Defining what is and isn’t part of the ‘creative industries’ has been vexing not a few people across the world at least since the UK’s DCMS came up with its list of thirteen in 1998. Today’s ACEI conference panel on the topic was no exception although renowned cultural economist David Throsby rightly pointed out the concept was well established by the time Ken Livingstone and the GLC set out to foster employment in the arts (search a library to see if you can find a copy of the 1985 report ‘ The State of the Art or the Art of the State‘).
The DCMS, by lumping in ‘software’ with broadcasting. film, music etc., has led a host of agencies and Government departments to count a new program to count the size of the national debt in with say, Grand Theft Auto. Unhelpfully this means that in some reports, rises or falls in software output as a whole mask what is happening in what we might consider to be the truly creative part of the software business. AH HA! I hear you object, what about the creativity in, well, pretty much every industry. Well coming to the rescue Prof Trosby has a handy ‘quick test’ to help distinguish creative industries from ‘industries-that-use-creativity’. It goes like this:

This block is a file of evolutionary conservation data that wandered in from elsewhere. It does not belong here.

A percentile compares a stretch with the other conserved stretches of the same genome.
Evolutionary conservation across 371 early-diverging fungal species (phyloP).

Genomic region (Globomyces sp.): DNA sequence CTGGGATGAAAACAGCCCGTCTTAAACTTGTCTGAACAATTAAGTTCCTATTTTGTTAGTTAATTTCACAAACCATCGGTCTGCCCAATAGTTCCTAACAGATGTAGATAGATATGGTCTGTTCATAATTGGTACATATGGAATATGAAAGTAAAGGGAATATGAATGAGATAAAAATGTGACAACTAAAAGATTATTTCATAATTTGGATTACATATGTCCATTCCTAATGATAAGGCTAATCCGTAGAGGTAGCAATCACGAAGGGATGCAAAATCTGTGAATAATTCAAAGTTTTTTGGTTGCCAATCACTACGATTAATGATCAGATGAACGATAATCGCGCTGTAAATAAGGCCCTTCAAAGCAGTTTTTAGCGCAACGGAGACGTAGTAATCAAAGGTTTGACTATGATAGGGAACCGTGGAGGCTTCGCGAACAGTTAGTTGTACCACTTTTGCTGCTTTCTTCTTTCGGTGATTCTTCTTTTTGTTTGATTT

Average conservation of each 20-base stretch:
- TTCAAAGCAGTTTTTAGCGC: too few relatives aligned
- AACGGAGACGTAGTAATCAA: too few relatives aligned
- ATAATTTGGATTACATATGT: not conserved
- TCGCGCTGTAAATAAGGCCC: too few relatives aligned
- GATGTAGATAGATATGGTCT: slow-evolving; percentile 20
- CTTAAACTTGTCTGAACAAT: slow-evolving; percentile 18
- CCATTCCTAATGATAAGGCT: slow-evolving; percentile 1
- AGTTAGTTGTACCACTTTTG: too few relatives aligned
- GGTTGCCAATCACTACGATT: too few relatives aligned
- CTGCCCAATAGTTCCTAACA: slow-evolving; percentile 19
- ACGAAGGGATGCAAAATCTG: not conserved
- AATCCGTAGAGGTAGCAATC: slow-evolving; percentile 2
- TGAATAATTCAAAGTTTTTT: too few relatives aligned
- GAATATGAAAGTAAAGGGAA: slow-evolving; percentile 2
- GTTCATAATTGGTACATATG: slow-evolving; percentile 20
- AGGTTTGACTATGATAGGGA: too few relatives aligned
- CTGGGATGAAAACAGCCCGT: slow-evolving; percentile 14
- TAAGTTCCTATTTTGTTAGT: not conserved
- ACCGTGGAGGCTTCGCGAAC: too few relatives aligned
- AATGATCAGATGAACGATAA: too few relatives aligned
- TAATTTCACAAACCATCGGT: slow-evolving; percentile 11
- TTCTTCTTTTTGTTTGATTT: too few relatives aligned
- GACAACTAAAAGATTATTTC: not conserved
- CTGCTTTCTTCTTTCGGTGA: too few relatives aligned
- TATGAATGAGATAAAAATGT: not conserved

An industry is a creative industry if it involves: creativity + symbolic value + IP (intellectual property). Many industries (e.g. software as a whole) may use two of these i.e. creativity + IP but not exhibit the third – symbolic value. On this test Grand Theft Auto is in, SAGE Accounting is out.
Speaking of what’s ‘in’, ‘experience industries’, a term which has been around for a while, may have to give ground to the new kid on the block: ‘positive uncertainty’. Borrowing a term from counselling (I suspect by accident) in this context it means many (though not all) of the cultural experiences we seek place a positive value on uncertainty. Not knowing the outcome of a tense thriller (like a football match) is half the fun. This, of course, somewhat goes against orthodox ‘rational expectation’ economic theory which assumes the more information consumers have about a prospective product/service purchase the better. In reality of course we want both – we want to know in advance if its a good film, but we don’t want a ‘spoiler’ to undermine the discovery process if we go to see it.
Finally just when we thought it was safe to walk the streets without ‘complex derivatives’ bringing bankers to their knees, ‘option theory’ rears its head as a way of putting a value on uncertainty. Hey ho, I guess there are a few underemployed investment bankers who reckon they can short-sell films – oh wait a minute they already are (See April 23rd post)!
Have a good weekend.